Macron Gets Down to Business in EU Tour to Curb Cheap LaborBy
French president starts off in Austria, then Romania, Bulgaria
Protests over labor reform planned in France as showdown looms
French President Emmanuel Macron kicks off a European Union diplomatic blitz Wednesday seeking nothing less than to reshape the bloc’s stance on subjects ranging from cheap labor to defense and border controls.
Down in the polls and with implementation of his touchstone policy of labor-market reform looming, the president is looking to chalk up a European victory to prove that his plans are coherent and practical.
At stake in his EU dealings is his core campaign promise to French voters: that belonging to the bloc is not just about budget austerity and free-market reform, but also about offering workers the best possible defenses in the face of global competition.
“Macron’s whole argument against Marine Le Pen was that Europe needed to be energized and that it could offer protection,” said Philippe Waechter, head of economic research at Natixis Asset management in Paris. “In many ways, together with the labor-market reform, Macron is now getting into the meat of his program.”
The 39-year-old president starts his trip in the Austrian city of Salzburg, where Czech and Slovak leaders will join him for talks with Chancellor Christian Kern, before he travels on to Romania Thursday and then Bulgaria Friday. There, he’ll press for tougher rules to limit employers’ use of workers based in other countries, as well as for greater European cooperation on issues including migration and defense. Next week he hosts fellow leaders of Germany, Italy and Spain, then meets Benelux premiers before heading to Greece on Sept. 7.
Notably missing from this leg are meetings with the leaders of Poland and Hungary, two governments that Macron has said fail to respect the EU’s democratic values and which are vehement defenders of the bloc’s single-market rules, including the unfettered movement of labor.
A key issue for Macron concerns what the French call “detached workers,” which typically involve workers from low-wage eastern European countries being brought to France to perform tasks that would be more expensive to hire for locally. There are an estimated 300,000 such workers in France and they offer employers substantial savings. The minimum wage in France is about 1,480 euros ($1,740) a month. In Poland, it’s about 450 euros.
Austria’s Kern supports Macron’s efforts to tighten the EU rules on what are also known as posted workers, arguing there are too many loopholes that allow wage dumping. Austria, situated at the confluence of east and western Europe, is struggling with stagnating real wages in part because of the competition from cheaper foreign labor, especially in areas like construction or unskilled labor.
Macron wants EU rules to limit each posted worker to one year of work in every two in the host country. His aim is to ensure that minimum wage and social charges are applied and spur improved cooperation between governments to fight fraud.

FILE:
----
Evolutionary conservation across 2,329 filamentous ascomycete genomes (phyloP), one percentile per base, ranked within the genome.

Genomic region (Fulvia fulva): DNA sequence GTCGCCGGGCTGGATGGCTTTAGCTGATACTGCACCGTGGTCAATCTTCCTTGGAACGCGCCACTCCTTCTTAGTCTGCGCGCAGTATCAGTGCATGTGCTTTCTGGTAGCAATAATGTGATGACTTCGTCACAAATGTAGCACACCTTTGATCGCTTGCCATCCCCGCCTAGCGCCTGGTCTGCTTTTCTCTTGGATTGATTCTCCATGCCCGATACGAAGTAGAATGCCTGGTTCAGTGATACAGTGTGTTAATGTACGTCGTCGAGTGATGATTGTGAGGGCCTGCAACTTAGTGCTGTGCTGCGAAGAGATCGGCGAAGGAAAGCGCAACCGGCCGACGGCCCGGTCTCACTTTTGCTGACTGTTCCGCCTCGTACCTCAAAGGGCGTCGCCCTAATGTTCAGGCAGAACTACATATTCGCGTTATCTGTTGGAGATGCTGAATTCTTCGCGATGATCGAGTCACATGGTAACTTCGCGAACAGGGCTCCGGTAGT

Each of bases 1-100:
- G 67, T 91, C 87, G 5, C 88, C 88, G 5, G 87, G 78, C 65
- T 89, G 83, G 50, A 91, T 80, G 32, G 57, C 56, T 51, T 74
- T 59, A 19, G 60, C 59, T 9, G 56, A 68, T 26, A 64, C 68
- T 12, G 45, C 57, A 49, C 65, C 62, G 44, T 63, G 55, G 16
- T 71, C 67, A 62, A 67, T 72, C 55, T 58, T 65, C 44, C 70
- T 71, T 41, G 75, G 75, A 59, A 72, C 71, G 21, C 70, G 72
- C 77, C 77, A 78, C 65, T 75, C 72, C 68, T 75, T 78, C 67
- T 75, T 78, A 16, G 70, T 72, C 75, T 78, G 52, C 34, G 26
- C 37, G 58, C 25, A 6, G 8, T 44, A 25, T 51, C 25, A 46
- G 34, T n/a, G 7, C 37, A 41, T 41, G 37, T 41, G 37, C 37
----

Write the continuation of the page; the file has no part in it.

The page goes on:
As he Macron his case across Europe, at home French Labor Minister Muriel Penicaud is in the final stages of consultation with unions and business lobbies about a labor-law overhaul that will make it cheaper and easier for companies to cut staff. Changes to the rules will be published at the end of August, just as most employees return from summer vacation, to enable enforcement in September.
Macron’s predecessor as president, Francois Hollande, issued a warning Tuesday not to ask the French people for “useless sacrifices,” according to Agence France-Presse. “There is no need to add flexibility to the labor market over and beyond what we have already done. To do so risks creating ruptures,” he said.
The CGT union has already called for demonstrations next month, and CFDT, the country’s largest union, hasn’t ruled out joining protests.
“The European project has a free-market orientation, in favor of privatization, cutting back the state, public employees and public spending: these are policies that most French people disagree with,” said Thomas Guenole, a professor at Sciences Po in Paris. “But with the detached worker policy, Macron, a self-professed free-marketer, is showing that he’s capable of defending positions that are against his own convictions but in his political interests.”
At a time when the EU is negotiating Britain’s withdrawal, Macron’s struggle is also about convincing European governments more broadly that closer cooperation on subjects such as worker movement, external immigration and defense all can be better done at the EU level.
Macron needs to succeed domestically with labor-law changes to shore up his credibility on the European stage. Historically, protests by unions and students have prevented French governments from revamping the nation’s notoriously rigid rules governing worker rights. While Macron already has parliamentary approval to push through the changes by executive order, the degree of support for protests next month will determine success or failure.
“The central question for French politics in September is undeniably labor-market reform,” Guenole said. “For the government it’s a double-or-nothing gamble. If the protests are weak or mediocre, he will get there. So the opponents’ only chance of winning is to bring the government to its knees.”
— With assistance by Boris Groendahl, and Wojciech Moskwa